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Tea party hides behind patriotism

(10/05/10 4:00am)

The resurgence of political conservatism is no surprise in America. Since the dawn of the two-party system in America, the prominence of political parties have ebbed and flowed as national demands have. Shifts of power in Congress and the White House happen regularly, normally in shifts of two to three congressional terms or up to two presidential terms. It is then expected for a republican/conservative influx in the next few years to take place.

Learn true meanings of words

(09/20/10 4:00am)

Words have power. Anyone who has been the victim of grade school or high school bullying can attest to that, cruel words of others can have a harsh, lasting psychological effect. By the time these children become young adults and enter the world of higher education — college, that is — most have grown beyond the point in their lives where petty bullying and physical harassment are unnecessary for social well-being. Despite the equality that should pervade every college campus, if not every American town, tacit discrimination is becoming more and more prominent. Most of the offenders have no idea that what they're saying is offensive, and the ones who do have some ill-formed logic to try to make them seem innocuous. But, derogatory terms describing gay people are finding themselves increasingly commonplace in our vernacular, which is shocking not only due to this generation's lack of creative vocabulary, but at the underlying implications about gays that the words carry while flung about with ease.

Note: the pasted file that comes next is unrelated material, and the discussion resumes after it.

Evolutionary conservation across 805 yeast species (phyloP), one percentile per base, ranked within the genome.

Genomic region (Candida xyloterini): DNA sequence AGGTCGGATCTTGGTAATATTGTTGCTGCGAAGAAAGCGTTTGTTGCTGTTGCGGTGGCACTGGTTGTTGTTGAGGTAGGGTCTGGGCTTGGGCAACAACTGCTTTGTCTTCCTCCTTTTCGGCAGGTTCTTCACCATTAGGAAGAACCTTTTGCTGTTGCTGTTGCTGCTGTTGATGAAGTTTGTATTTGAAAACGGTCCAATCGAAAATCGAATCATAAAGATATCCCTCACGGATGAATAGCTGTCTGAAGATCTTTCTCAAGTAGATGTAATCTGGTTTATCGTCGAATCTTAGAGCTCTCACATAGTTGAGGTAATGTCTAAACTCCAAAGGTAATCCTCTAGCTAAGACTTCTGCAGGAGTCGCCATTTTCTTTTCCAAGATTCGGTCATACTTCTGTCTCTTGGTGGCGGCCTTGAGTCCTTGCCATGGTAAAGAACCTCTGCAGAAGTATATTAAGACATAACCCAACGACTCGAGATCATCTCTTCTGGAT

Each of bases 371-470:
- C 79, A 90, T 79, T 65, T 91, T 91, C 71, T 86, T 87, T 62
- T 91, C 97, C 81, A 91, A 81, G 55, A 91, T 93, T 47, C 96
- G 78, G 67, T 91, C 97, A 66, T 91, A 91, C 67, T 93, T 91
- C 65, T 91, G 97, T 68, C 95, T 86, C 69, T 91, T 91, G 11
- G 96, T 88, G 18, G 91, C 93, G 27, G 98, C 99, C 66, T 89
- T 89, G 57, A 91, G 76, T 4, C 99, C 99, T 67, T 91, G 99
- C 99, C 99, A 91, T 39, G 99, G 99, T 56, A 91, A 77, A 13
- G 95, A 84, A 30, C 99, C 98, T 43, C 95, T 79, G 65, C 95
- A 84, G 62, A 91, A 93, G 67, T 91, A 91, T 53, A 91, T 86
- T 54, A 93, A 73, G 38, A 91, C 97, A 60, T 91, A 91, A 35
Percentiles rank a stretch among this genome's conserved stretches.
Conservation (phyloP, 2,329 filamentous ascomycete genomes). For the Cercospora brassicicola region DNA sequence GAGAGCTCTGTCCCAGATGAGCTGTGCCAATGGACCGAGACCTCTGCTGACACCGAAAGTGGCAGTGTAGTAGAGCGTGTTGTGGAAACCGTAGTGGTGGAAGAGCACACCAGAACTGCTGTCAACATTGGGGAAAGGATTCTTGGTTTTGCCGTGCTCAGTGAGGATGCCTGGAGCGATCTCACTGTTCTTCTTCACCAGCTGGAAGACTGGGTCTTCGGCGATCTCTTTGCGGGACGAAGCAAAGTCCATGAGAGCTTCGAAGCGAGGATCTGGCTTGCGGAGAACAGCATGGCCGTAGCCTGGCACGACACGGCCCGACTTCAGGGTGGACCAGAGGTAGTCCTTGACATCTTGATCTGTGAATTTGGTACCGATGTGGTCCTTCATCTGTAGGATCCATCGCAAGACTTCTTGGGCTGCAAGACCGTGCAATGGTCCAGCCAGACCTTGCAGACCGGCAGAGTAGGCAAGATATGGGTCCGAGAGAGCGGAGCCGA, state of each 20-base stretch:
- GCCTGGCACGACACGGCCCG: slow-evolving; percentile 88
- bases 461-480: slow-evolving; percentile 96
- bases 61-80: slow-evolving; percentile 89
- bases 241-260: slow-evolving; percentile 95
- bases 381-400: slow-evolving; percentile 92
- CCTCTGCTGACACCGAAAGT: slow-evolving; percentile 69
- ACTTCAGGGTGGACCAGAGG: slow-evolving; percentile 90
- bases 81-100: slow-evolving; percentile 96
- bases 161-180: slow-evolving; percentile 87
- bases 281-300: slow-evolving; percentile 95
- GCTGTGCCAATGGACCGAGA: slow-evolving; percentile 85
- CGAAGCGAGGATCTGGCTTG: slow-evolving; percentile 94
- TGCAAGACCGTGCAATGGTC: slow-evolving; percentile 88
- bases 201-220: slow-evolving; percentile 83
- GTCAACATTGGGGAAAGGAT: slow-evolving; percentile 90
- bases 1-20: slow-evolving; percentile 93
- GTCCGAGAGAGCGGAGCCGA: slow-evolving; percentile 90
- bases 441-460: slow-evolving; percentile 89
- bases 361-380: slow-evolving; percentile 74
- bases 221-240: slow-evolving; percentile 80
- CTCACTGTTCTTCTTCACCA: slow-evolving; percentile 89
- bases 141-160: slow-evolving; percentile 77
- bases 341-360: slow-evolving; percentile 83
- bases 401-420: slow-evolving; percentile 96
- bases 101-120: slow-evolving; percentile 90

Respect religious freedom

(09/06/10 4:00am)

Remember the "Little Albert" experiment notorious in psychology textbooks? It started in 1920 when John B. Watson, a researcher at Johns Hopkins began a conditioning experiment on an 11-month old baby — he would introduce the child to white, fluffy objects and eventually play a loud, frightening sound while each object (namely, a white rat) was introduced. The child began to associate the fear of the loud noise with the white rat and then, by extension, projected that fear onto all things white or fluffy: rabbits, cotton balls, even a man in a Santa Claus costume. After the conditioning was finished, "Little Albert" was taken out of the hospital experiments, and no de-conditioning took place. Due to the anonymity of the study, it is unknown when or if the child overcame the fear.